With the addition of 28 animal rabies cases reported in Ontario last month, the case count for the year-to-date stands at 222, according to Canadian Food Inspection Agency (CFIA) data.
Through September, the majority of cases were reported in raccoons (131), followed by skunks (61) and bats (28).
Nationally, Canada has seen 302 animal rabies cases through the first nine months.
According to the Control of Communicable Diseases Manual, all mammals are susceptible to rabies. Raccoons, skunks, foxes, bats, dogs, coyotes and cats are the likely suspects. Other animals like otters and ferrets are also high risk. Mammals like rabbits, squirrels, rodents and opossums are rarely infected.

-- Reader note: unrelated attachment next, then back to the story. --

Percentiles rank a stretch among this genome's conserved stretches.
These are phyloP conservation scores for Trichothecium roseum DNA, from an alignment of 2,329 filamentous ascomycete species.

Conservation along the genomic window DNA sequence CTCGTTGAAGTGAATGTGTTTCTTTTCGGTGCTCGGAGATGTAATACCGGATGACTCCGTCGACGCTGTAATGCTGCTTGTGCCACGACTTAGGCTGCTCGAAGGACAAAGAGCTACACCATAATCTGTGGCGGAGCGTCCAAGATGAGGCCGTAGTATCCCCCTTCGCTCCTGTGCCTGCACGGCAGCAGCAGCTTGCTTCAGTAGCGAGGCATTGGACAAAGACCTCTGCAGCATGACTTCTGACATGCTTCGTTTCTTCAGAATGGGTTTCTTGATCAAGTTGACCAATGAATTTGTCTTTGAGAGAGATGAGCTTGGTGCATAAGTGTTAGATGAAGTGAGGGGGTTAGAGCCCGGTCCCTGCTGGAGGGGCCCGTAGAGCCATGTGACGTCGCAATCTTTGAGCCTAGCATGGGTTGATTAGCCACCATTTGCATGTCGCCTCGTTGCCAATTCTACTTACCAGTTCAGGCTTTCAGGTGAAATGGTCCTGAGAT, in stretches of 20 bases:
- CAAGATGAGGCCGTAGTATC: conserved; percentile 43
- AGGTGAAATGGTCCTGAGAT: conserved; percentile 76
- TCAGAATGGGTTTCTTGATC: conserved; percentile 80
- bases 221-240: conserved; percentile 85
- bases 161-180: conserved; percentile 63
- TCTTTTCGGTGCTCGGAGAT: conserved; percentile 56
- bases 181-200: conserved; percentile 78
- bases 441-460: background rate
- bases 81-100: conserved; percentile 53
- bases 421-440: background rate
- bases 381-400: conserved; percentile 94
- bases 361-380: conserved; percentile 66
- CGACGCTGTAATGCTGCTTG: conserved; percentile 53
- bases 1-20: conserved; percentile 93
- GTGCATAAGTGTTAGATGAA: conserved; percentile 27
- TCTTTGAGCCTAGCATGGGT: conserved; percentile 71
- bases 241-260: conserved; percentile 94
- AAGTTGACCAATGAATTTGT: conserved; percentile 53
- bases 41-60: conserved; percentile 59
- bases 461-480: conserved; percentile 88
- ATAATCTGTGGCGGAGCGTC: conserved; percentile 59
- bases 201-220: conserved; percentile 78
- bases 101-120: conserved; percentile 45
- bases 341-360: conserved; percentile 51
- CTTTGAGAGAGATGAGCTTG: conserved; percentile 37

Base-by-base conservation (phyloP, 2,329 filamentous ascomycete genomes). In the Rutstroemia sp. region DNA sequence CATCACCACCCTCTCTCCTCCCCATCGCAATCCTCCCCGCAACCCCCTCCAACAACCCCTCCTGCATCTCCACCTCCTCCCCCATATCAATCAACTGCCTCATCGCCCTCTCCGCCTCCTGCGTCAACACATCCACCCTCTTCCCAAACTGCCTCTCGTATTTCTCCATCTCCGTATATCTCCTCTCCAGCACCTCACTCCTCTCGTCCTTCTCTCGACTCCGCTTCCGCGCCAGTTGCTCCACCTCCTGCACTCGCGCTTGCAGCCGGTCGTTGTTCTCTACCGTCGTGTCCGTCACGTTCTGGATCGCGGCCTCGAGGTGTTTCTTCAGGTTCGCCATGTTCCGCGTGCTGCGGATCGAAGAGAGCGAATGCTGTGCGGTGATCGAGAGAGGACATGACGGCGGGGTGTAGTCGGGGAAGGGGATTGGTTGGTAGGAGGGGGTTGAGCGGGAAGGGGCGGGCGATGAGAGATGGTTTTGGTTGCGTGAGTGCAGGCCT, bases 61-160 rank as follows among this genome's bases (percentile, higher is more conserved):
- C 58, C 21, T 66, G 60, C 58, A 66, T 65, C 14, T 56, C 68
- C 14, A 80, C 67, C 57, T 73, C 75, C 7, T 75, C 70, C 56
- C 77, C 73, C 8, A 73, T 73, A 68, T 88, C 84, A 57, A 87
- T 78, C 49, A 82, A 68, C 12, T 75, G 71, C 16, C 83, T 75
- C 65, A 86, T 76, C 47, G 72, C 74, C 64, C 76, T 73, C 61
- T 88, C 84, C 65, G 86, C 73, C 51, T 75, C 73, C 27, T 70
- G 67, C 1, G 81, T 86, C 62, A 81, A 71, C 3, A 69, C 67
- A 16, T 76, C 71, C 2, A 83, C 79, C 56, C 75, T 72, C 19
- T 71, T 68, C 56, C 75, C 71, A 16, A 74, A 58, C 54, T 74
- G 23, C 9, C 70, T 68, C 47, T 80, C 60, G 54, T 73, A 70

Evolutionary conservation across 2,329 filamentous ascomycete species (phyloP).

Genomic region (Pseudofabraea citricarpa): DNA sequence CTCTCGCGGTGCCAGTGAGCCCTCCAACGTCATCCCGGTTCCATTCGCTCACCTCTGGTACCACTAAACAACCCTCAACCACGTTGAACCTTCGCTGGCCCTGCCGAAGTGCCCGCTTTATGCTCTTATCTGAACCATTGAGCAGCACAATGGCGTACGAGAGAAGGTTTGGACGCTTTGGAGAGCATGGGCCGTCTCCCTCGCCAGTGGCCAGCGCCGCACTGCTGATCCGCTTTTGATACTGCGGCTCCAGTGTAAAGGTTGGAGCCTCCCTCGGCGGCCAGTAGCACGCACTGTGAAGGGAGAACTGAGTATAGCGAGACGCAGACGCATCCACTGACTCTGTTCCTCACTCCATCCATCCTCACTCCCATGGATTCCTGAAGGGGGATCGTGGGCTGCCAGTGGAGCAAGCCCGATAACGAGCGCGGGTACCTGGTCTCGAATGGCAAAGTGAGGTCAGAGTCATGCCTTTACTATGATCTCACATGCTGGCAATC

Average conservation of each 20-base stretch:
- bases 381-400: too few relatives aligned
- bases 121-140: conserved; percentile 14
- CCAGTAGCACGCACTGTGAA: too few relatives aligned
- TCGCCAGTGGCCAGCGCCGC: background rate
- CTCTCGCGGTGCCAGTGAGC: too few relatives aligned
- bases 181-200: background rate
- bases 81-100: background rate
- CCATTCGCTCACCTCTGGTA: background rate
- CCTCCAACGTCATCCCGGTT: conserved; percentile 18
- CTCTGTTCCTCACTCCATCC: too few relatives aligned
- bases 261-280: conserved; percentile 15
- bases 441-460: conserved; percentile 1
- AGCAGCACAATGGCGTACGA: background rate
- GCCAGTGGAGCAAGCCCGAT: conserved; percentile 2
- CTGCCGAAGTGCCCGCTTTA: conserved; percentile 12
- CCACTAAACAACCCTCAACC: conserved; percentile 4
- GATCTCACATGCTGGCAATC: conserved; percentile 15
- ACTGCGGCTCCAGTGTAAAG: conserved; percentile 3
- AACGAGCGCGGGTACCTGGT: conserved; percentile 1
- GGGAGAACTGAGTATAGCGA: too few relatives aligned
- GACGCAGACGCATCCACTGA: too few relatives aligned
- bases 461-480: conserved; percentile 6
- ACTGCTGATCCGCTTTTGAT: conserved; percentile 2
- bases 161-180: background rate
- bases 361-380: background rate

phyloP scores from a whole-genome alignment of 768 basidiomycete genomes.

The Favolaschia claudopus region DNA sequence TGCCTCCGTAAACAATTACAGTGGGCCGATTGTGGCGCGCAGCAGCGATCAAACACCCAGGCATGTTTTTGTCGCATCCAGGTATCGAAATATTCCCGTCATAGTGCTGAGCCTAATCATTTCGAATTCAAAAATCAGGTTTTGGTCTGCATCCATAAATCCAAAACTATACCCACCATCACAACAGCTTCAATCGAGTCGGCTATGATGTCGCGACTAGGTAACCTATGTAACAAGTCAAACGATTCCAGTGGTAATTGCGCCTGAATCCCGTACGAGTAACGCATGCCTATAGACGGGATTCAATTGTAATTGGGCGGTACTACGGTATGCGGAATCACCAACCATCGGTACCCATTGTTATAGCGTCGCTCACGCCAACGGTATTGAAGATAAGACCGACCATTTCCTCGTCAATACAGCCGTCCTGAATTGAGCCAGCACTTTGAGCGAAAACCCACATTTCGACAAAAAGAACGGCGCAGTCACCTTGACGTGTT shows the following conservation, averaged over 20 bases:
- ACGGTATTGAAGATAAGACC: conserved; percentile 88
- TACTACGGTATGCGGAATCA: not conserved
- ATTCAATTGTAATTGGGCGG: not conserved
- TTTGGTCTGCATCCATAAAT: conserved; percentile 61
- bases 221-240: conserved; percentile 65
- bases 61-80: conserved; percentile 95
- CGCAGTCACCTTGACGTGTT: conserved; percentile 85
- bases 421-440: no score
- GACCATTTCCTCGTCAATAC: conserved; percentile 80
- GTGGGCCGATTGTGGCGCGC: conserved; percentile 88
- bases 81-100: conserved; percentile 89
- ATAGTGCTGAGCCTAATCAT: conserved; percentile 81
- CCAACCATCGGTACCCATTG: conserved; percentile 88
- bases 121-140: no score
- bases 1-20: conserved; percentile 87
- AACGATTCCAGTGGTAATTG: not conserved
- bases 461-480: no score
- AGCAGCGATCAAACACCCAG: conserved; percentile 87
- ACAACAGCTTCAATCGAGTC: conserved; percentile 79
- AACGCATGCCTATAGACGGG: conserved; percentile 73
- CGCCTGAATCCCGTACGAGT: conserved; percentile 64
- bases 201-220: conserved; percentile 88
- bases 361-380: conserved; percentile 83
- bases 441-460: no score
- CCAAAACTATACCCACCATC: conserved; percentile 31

Rabies infected animals can appear very aggressive, attacking for no reason. Some may act very tame. They may look like they are foaming at the mouth or drooling because they cannot swallow their saliva. Sometimes the animal may stagger (this can also be seen in distemper). Not long after this point they will die. Most animals can transmit rabies days before showing symptoms.
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